Settlement Ends Indefinite Solitary Confinement in California
Up to 2,000 people in solitary confinement will be re-evaluated for release into California's maximum-security general prison population over the next year - the result of a landmark legal settlement announced Tuesday.
A group serving time in the Pelican Bay Secure Housing Unit, some of whom had been in solitary more than 20 years, brought the class-action lawsuit three years ago. They also led several massive hunger strikes to draw attention to their case.
Attorney Carol Strickman with the nonprofit group Legal Services for Prisoners With Children, worked on the case and hailed it as a major victory. She called solitary confinement a form of torture.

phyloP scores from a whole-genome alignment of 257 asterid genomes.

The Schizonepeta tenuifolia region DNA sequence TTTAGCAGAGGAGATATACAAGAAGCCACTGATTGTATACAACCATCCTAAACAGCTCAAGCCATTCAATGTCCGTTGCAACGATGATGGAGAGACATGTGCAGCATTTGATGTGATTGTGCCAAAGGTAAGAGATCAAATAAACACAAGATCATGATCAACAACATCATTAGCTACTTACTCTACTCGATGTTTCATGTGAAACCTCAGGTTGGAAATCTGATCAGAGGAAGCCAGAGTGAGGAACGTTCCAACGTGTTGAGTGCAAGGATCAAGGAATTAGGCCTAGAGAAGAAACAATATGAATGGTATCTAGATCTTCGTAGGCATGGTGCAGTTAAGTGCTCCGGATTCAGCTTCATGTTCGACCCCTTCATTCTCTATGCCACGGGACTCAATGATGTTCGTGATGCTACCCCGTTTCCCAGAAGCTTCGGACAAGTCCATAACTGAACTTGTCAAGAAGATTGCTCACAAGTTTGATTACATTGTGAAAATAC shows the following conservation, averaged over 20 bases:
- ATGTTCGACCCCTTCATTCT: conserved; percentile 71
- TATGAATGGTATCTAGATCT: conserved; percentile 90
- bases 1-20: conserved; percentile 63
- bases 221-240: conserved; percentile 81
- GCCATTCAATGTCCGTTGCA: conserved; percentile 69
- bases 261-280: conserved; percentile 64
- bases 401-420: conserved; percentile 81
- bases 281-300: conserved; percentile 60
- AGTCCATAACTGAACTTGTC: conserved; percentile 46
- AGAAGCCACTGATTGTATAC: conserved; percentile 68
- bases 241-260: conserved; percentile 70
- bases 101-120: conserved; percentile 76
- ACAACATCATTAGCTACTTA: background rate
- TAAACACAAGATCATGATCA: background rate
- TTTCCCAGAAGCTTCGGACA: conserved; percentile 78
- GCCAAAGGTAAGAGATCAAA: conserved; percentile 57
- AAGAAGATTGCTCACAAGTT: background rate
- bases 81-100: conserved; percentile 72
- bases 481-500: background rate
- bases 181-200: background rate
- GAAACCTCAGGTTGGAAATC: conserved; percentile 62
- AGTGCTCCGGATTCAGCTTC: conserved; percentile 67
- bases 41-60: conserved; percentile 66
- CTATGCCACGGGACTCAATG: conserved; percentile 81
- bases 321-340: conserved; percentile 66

"It is cruel and inhumane," she said. "It deprives people of human contact. It involves sensory deprivation and has a devastating impact on people's mental health and physical health."
The state of California now has agreed to stop putting people in solitary solely for associating with a prison gang, and to limit any one person's stay in solitary at Pelican Bay to five years.
Unions for prison guards have complained that the changes could lead to more prison violence, but Strickman said the Department of Corrections reports few problems with people already moved out of solitary.
"Many hundreds of people in the last two years have been transferred," she said, "and there have been very few serious incidents."
The settlement agreement still needs final approval from the judge, which she said is expected in the next few months.
The settlement summary is online at prisonerswithchildren.org.